“Our farm is one of the best spots in the valley. Some parts are too rocky or sandy or dense with clay. But where we are, it’s a perfect top layer of dirt for growing weed and food, then under that, it turns to rocks and sand, so it drains really well.”

Sun Roots Farm is the definition of true “living soil,” a hallmark of regenerative agriculture, which has become a buzzy marketing term for greenwashing brands in the industry. While we often see the term applied to indoor grows who put a couple of earthworms in their pots and then dump the soil after harvest, true living soil is cared for and nurtured like a living organism.

“Anyone who’s dumping every year, that’s not living soil,” said Vargas. “Living soil is living. You continue to work with it. You don’t just throw it away. You feed it through compost and biomass and mulching, and the plants that you create. If you dump it, how are you honoring the life of your soil?”

“Because you’re adding more decomposing matter every year, you build it with the aim of disturbing the soil as little as possible,” added Gauder. “The less you disturb it, the more mycelial networks that are going to be present, the richer your soil, and the greater the ecosystem.”

This idea that the plants, the soil, and the ecosystem they create thrive in the absence of human intervention is integral to the Sun Roots Farm philosophy. Their hands-off approach to cultivation is born from a deep trust in nature and her ability to do what she does better than we can.

The thing about plants is that without them, we die. But without humans, plants thrive. Humans often interpret cultivation as manipulating the plant to make it do what we want. Sun Roots does the opposite.

“It’s about allowing things to be their most natural and not interfering too much,” said Vargas. “I think with cannabis, a lot of us think—or the habit has been—to go out and buy soil or buy these products for this, to manage this, and control that. What we’ve learned in our practices is that nature is the ultimate teacher. Nature knows what she’s doing. Leave her alone, and let her do her thing.”

Alpacas help to fertilize plants in a closed-loop system.

Alpaca Helpers

One of the most beneficial components of Sun Roots’s regenerative, closed-loop system is their herd of alpacas. Not only do they help control various plant populations on the property, assisting with fire suppression, but their manure is an incredible fertilizer for the cannabis.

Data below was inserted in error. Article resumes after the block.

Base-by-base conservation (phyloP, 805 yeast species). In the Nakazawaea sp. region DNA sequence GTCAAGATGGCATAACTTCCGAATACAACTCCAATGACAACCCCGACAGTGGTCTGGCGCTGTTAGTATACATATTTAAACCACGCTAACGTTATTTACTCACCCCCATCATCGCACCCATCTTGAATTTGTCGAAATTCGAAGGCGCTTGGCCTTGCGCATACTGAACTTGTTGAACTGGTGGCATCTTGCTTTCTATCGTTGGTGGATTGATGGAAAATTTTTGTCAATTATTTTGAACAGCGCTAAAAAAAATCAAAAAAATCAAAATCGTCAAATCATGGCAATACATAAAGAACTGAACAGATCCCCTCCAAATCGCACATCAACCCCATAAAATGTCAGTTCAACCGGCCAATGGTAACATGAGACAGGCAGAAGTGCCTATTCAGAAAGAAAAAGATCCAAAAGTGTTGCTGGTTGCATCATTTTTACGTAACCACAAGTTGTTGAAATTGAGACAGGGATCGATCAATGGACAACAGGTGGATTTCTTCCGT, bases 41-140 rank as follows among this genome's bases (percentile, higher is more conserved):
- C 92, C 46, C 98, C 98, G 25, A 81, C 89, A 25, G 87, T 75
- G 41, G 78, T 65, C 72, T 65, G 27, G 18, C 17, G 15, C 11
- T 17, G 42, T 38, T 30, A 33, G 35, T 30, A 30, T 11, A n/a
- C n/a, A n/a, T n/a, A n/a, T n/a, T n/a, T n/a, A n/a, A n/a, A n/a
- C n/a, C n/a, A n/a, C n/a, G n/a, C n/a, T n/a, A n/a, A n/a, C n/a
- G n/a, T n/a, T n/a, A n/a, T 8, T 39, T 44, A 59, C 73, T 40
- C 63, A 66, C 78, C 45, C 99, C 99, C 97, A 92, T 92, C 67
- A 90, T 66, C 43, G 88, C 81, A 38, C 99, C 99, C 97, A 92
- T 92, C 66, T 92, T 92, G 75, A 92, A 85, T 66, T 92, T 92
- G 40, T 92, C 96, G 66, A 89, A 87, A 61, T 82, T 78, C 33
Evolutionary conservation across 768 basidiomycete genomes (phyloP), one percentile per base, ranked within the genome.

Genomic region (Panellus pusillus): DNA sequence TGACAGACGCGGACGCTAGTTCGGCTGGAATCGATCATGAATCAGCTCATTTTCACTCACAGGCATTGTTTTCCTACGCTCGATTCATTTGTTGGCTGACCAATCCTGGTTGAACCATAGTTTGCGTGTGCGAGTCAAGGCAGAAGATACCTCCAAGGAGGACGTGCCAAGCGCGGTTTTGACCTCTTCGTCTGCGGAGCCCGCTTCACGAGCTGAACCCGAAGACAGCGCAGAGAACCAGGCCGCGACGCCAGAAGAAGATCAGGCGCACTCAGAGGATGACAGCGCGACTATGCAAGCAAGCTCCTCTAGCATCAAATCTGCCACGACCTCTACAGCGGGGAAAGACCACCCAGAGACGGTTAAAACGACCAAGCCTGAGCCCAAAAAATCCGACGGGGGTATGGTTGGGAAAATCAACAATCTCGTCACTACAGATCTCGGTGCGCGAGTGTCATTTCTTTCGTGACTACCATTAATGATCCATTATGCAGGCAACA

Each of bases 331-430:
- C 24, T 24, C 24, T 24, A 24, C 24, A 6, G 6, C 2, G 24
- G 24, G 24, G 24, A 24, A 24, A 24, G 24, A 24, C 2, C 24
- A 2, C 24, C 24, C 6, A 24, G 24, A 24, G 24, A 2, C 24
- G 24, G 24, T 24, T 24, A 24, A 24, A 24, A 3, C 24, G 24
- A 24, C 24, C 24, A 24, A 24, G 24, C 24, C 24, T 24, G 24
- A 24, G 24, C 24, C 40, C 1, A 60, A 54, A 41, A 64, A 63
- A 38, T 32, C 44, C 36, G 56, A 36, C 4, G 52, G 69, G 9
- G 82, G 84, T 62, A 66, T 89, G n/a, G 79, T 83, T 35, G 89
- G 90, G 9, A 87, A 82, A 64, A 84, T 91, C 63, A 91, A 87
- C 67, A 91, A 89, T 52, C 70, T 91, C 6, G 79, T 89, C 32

“Part of regenerative agriculture is stacking functions, so when we invest in something, we need to make sure it has many uses,” said Gauder. “We’re using their manure as our main fertilizer for all of the crops. They have super hygienic dung piles, so it’s easy to collect, which means that we don’t have to run tractors or burn fossil fuels. They also slim down the brush to a certain height, creating a perfect distance for fire suppression.”

Instead of ripping out plants by their root systems like many other livestock, alpacas maintain the seed cycles of native plants on the farm through rotational grazing, composting them in their stomachs, and redistributing the seeds back into the earth through their manure.

“We also use their shearings as mulch on the earth, which creates a nice layer of fiber and moisture barrier for decomposing nutrients,” said Vargas. “The mycelium love it. Then we’re able to draw in species like edible mushrooms that feed us and the bees and can also be put into fertilizer teas. The cycle continues in a circular motion where everything is in constant use, and nothing is ever wasted.”

Velvet Purps.

A Focus on the Flowers

Sun Roots flower is a culmination of intention, high-vibe growing practices, and, of course, a little magic. Famous for their sparkly, dark purple nugs and fruity, complex terpene profiles, their flower has an energetically dense high that transcends just getting stoned.

They specialize in a Velvet lineage, which started as the sister plants (or different phenotypes) of Jah Goo, a cross of Purple Jasmine and Afghan Goo that is a uniquely acclimated cultivar made in Covelo. Two plants in particular stood out over the years, with which they have continued to create seeds.

The first is the crystal-laden Velvet Purps, with its magenta trichomes, neon leaves, and a high that leaves you happy, buoyant, and at ease. The second is their Magu’s Fruit, a personal favorite of mine for her uplifting and effervescently creative energy, originally dubbed Silver Goo for the silver gown of buds that cascade down the giant plants. These varieties, as well as a number of crosses like Velvet La Flor, Magu’s Velvatron, and Velvet Citrine, are available through retail shops such as Redwood Roots and Solful. 

“This is intentional medicine for spiritual health,” said Vargas. “It’s not just recreational. I’m here to get stoned, yes, but a lot of us are using this for our mental health. So we make sure that we’re putting positivity into this. We need more positivity in this world. We need more love in this world. For us, to be growing a plant that we get to share with the world is an honor. Our greatest hope is that people will feel the medicine behind it. That they will take that seed they’ve been given, and they go on and share it with others.”

This article was originally published in the April 2024 issue of High Times Magazine.

The post Intentional Medicine appeared first on High Times.